Donald Trump and Vladimir Putin at the G20 summit
Updated at 7:16 p.m. ET
When President Trump’s meeting with Russian President Vladimir Putin went for more than two hours, well past the scheduled half-hour, it was a major news event. But it turns out that wasn’t even the end of the conversation between the two men.
Ian Bremmer, president of the Eurasia Group, first reported the second meeting Tuesday. Other outlets also reported the news, and the White House confirmed it to Reuters. (BuzzFeed journalist Alberto Nardelli had previously reported about a meeting.) Trump reportedly met with the Russian leader for an additional hour of informal chats after a dinner of G20 leaders—though the White House in a statement reported late Tuesday by NBC’s Hallie Jackson called the encounter “brief” and denied it constituted a second meeting. While the first meeting was small—the only attendees were Trump, Putin, the Russian foreign minister, Secretary of State Rex Tillerson, and one interpreter from each country—this was even smaller: just Trump, Putin, and a Russian interpreter. Trump did not have his own interpreter.
Trump and Putin’s Rashomon Summit
Trump’s meeting with Putin was notable because of Russian interference in the U.S. election and because of allegations, currently being investigated by Special Counsel Robert Mueller, that the Trump campaign may have colluded with Russians to influence the outcome of the race. During the campaign, Trump made unusually flattering statements about the Russian leader, from comparing his leadership favorably to Barack Obama’s to condoning the annexation of Crimea to pleading with Russia to hack Hillary Clinton’s emails (a request aides said was made in jest).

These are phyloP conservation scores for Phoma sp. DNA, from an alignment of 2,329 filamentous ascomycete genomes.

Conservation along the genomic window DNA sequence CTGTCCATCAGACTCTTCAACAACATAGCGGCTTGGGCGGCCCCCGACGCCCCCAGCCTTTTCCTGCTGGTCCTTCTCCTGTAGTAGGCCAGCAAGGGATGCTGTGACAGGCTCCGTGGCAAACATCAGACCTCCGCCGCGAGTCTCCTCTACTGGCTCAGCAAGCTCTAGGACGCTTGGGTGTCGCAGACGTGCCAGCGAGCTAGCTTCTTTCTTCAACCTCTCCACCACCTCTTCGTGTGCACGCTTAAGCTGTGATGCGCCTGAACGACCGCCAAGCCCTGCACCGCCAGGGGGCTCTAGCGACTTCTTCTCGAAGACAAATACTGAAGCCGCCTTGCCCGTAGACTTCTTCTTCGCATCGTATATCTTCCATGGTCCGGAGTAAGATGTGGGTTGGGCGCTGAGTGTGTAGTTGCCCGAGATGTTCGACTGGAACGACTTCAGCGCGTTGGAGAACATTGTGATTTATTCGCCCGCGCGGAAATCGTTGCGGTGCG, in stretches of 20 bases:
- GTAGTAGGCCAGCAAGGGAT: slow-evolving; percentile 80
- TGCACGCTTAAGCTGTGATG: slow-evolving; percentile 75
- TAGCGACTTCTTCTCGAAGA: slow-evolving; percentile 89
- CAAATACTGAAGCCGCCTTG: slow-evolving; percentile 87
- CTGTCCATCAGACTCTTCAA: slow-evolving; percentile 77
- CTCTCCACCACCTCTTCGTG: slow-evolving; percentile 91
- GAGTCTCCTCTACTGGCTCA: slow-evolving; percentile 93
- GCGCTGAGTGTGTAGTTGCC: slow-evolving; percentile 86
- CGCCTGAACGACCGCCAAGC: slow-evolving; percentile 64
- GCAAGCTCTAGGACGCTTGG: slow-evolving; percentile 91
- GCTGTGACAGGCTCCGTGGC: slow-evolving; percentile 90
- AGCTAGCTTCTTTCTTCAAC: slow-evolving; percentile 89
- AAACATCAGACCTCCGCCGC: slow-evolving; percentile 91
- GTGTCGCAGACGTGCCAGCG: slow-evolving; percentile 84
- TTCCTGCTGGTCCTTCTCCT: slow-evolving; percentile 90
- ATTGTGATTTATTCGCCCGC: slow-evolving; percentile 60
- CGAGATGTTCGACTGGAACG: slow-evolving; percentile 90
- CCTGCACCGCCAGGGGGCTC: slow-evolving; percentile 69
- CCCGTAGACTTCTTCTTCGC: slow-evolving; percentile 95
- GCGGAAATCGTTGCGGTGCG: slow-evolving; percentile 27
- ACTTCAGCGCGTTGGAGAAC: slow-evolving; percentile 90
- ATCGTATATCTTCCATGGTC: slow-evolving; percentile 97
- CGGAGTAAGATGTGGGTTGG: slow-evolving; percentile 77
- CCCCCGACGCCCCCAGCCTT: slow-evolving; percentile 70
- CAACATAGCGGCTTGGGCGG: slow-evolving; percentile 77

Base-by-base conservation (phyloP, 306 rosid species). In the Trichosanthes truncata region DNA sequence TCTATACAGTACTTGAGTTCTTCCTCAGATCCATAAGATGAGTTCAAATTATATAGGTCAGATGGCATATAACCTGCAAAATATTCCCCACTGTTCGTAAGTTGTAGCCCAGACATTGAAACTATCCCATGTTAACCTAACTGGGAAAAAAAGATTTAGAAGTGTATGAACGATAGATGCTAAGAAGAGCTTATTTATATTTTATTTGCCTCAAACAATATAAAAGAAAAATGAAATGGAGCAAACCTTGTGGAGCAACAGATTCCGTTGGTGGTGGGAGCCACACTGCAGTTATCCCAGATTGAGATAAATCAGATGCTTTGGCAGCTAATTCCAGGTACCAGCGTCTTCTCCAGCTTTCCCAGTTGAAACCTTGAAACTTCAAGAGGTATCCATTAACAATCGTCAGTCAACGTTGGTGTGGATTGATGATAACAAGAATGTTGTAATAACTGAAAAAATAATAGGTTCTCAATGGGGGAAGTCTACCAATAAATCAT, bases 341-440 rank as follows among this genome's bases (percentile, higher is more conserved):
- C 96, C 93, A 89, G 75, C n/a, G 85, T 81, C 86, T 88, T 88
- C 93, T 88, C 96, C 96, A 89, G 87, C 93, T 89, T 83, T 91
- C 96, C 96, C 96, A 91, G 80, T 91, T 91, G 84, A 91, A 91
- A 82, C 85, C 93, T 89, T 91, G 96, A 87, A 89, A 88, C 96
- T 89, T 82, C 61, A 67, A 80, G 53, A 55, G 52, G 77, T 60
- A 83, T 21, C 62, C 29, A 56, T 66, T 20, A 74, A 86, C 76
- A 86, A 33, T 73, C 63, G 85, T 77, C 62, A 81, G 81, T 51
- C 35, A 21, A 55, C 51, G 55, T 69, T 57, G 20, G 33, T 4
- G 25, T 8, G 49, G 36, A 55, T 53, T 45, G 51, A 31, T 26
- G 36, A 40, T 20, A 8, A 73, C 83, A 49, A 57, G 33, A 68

After the first July 7 meeting in Hamburg, both sides offered conflicting accounts. The Americans claimed Trump had pressed Putin hard about Russian interference, while the Russians said Trump had accepted Putin’s protestations of innocence. In any case, Tillerson called for moving on after the meeting. The two sides also announced a joint task force on cybersecurity, though Trump torpedoed that several days later in a tweet.
There’s no indication of what happened in the second meeting. White House aides only learned of it from Trump, and there was no official readout of the conversation. But given the collusion questions and the conflicting accounts of the earlier meeting, the content could be important.
It’s all the more significant because it is the second time in less than two weeks that Trump and those close to him have been less than forthcoming about meetings with Russians. As Trump returned to the country, news broke that his son Donald Trump Jr. had met with a Russian lawyer. Trump Jr. initially claimed the meeting had been to discuss adoptions, but he later released emails showing that he believed he was meeting with a Russian government lawyer offering damaging information about Hillary Clinton. “If it’s what you say I love it,” Trump Jr. told an intermediary, though he now says it wasn’t: The lawyer didn’t deliver any dirt, he complained. Since then, the public has learned there were at least eight people present, including Trump Jr.’s brother-in-law, Jared Kushner, now a White House senior adviser, and Trump campaign chair Paul Manafort.
As my colleague James Fallows notes, it is highly unusual for a president to meet with a foreign leader without an interpreter. Typically, an American president would speak in English and his interpreter would then render what he said in Russian. But Harry Obst, who worked as an interpreter for seven presidents, told me that Richard Nixon also sometimes met with foreign leaders without a U.S. interpreter because he distrusted the U.S. State Department, which runs the interpretation program, and worried interpreters would pass along information to the secretary of state. Trump has sometimes shown tendencies toward paranoia himself, and the initial meeting in Hamburg was reportedly kept small to minimize leaks—which makes it all the more ironic that news of the second meeting still emerged.
Trump and his defenders had long insisted there was no evidence of collusion to be found. But since Trump Jr.’s emails clearly indicate a willingness to collude, the president and others have adopted a new line: that such collusion is normal. That defense is unconvincing for several reasons. Pull-asides between foreign leaders are not unheard-of, but the Trump team’s changing stories about the Trump Jr. meeting and the new focus on collusion guarantee the second Trump-Putin encounter will draw close scrutiny.